Unfortunately, as with other EOS DSLRs, mirror lock-up on the 5D requires making a selection in the LCD menu rather than simply pushing a switch on the body. This is somewhat inconvenient. When I'm doing that work, virtually every exposure is made with mirror lock-up. So I just select that setting at the beginning of the shoot and leave the camera set that way for the entire time I'm working. The self-timer also works well with mirror lock up. Select the self-timer mode using the top LCD and press the shutter release. The mirror locks in the up position and two seconds later the shutter trips. It's quite a nice design and can sometimes eliminate the need for a cable release.
The third limitation of the 5D for architectural work came as a surprise to me. The camera's mirror edge comes closer to the lens mount than it does with the 1Ds bodies. Either the mirror is larger or it mounts somewhat closer. This is not a problem for lenses that were designed for the Canon EF mount but it can be a serious problem for those of us who use other lenses on EF bodies via adapters. This requires some explanation. Architectural work places heavy technical demands on cameras and lenses. The standard camera for this work is the 4" x 5" and that sets the picture quality bar quite high, indeed. Photographing interiors requires the use of wide and super-wide angle lenses because of the need to show a given field of view within a relatively small space. Fortunately, Canon makes a very useable 24mm Tilt/Shift lens that is widely used by architectural photographers, myself included. A good copy of this lens is fairly sharp and shows little distortion; there is some CA but it's fairly easily corrected. I'll be discussing this lens in a separate article on Reid Reviews. It's a lens that has been much maligned but I have found it to be a very useful professional tool. Some photographers are also using the older Olympus 24 Shift lens (via an adapter) as an alternate.
5D, Canon 24/3.5 T-SE ISO 100 F/16 @ 2
Copyright ©2005 Sean Reid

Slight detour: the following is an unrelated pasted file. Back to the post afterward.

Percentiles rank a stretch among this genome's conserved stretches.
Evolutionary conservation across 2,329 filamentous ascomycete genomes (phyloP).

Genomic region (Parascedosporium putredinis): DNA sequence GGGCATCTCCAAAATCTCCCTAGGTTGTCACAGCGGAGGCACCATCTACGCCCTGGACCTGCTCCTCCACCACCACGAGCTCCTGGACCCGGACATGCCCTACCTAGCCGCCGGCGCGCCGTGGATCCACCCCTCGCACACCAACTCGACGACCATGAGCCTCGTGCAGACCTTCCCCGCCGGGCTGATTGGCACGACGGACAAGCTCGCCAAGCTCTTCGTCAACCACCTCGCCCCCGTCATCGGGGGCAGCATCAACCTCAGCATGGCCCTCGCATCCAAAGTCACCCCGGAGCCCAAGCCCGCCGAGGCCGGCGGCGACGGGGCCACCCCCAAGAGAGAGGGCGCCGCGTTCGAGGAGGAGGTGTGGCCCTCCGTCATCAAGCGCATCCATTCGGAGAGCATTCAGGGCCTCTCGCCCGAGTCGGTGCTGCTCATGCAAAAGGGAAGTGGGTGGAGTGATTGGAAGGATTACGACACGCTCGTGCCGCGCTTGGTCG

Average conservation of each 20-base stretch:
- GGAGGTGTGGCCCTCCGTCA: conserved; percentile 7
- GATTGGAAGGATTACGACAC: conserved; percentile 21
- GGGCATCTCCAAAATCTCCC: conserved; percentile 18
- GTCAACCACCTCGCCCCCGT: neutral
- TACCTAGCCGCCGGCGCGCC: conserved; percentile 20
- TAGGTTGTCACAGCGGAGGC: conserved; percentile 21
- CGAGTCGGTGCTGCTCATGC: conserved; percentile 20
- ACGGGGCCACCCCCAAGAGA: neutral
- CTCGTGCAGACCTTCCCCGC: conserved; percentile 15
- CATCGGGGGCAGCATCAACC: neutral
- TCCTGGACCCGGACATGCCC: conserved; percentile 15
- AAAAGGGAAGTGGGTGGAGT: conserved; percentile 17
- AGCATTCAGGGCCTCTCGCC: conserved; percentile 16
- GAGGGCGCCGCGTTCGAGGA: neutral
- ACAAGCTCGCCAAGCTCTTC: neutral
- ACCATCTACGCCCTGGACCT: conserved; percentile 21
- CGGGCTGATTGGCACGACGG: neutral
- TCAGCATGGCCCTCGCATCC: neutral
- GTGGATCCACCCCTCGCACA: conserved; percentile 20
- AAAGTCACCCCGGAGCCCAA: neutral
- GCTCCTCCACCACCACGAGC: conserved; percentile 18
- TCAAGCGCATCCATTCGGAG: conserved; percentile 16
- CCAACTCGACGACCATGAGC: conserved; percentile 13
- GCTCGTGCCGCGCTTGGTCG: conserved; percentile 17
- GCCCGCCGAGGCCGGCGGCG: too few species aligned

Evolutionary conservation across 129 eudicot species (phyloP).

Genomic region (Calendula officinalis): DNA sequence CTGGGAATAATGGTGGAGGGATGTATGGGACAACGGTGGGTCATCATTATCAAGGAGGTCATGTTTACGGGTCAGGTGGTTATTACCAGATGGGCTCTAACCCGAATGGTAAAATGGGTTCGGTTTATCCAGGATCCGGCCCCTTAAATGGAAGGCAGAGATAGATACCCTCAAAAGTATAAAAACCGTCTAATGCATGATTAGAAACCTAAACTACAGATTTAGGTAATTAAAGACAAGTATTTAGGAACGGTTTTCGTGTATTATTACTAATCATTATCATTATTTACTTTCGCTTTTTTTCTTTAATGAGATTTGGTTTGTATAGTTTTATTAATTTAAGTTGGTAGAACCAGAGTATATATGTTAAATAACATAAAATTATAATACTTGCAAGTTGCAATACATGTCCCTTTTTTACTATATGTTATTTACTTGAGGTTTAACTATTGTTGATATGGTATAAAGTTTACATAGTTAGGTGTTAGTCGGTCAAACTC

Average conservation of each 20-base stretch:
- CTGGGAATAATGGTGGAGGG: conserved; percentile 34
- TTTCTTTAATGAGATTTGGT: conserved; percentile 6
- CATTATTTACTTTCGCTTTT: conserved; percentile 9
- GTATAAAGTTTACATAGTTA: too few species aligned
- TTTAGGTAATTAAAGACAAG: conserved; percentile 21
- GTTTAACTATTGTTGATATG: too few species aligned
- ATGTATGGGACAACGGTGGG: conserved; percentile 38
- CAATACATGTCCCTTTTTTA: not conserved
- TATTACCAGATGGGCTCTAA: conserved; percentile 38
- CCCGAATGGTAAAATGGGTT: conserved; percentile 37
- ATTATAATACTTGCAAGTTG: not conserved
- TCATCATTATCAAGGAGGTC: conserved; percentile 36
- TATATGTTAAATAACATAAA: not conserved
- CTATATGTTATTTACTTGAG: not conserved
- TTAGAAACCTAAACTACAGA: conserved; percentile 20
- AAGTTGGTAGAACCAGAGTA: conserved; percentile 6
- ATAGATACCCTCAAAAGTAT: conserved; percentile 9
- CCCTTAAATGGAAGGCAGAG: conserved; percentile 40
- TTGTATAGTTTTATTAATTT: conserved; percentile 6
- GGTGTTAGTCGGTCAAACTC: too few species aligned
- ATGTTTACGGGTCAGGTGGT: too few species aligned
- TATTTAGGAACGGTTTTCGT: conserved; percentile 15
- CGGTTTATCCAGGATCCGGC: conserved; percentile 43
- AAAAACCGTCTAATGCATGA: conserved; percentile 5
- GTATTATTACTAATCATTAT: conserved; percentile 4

Once one goes wider than 24mm, which is often necessary, there aren't many Canon lenses that show the low distortion and the other characteristics needed for a good architectural lens. I've owned both the 16-35L and 17-40L and both show too much distortion at wider focal lengths for me to use for interiors. I was also quite disappointed with the performance of the Canon 14/2.8L I tested earlier this year. An important focal length for this work is about 18-21 mm and Canon doesn't currently make a lens in that range which is well-corrected for distortion. This has lead many photographers, myself included, to experiment with other makers' lenses on the Canon digital bodies (by using adapters such as those sold by CameraQuest). Two favorites are the Contax Zeiss 21/2.8 and the Contax Zeiss 18/4. The 21 is sharper than the 18 but shows slightly more distortion. Up until recently, I did virtually all of my interiors work with the 1Ds using the Canon 24 TS and the Zeiss 18/4 almost exclusively. Unfortunately, the 5D mirror does not clear certain versions of the Zeiss 18/4 (MM and some AE) and the mirror's edge will actually graze the rear element of the lens. Some other lenses have similar problems. That is to say, they will work fine on the Canon 1Ds bodies but not on the 5D. Several of the Leica wide lenses won't clear the mirror in any of the Canon FF bodies without modification to the camera, the lens, or both. A excellent place to learn more about which alternate lenses do and do not fit the EOS bodies, which adapters work best, etc. is a forum recently created at FredMiranda.com called "Alternative Digital Systems and Lenses". Some photographers have gone so far as to physically trim the mirror in their EOS bodies to accommodate alternate lenses. You can read more about the pros and cons of that decision in that same Fred Miranda forum. As a general rule, though, the unmodified 1Ds series bodies can accept more alternative lenses than the unmodified 5D. That's certainly an advantage for architectural photographers and for any other photographers who have an interest in using non-Canon lenses on EOS bodies. Naturally, one certainly can't blame Canon for not designing their cameras to work with non-EF lenses but it would be a good idea for them to introduce some new and better wide angle lenses so the need for alternatives is not so acute. I recently finished an article for Reid Reviews where I specifically tested ultra wide-angle lenses on the1Ds MkII.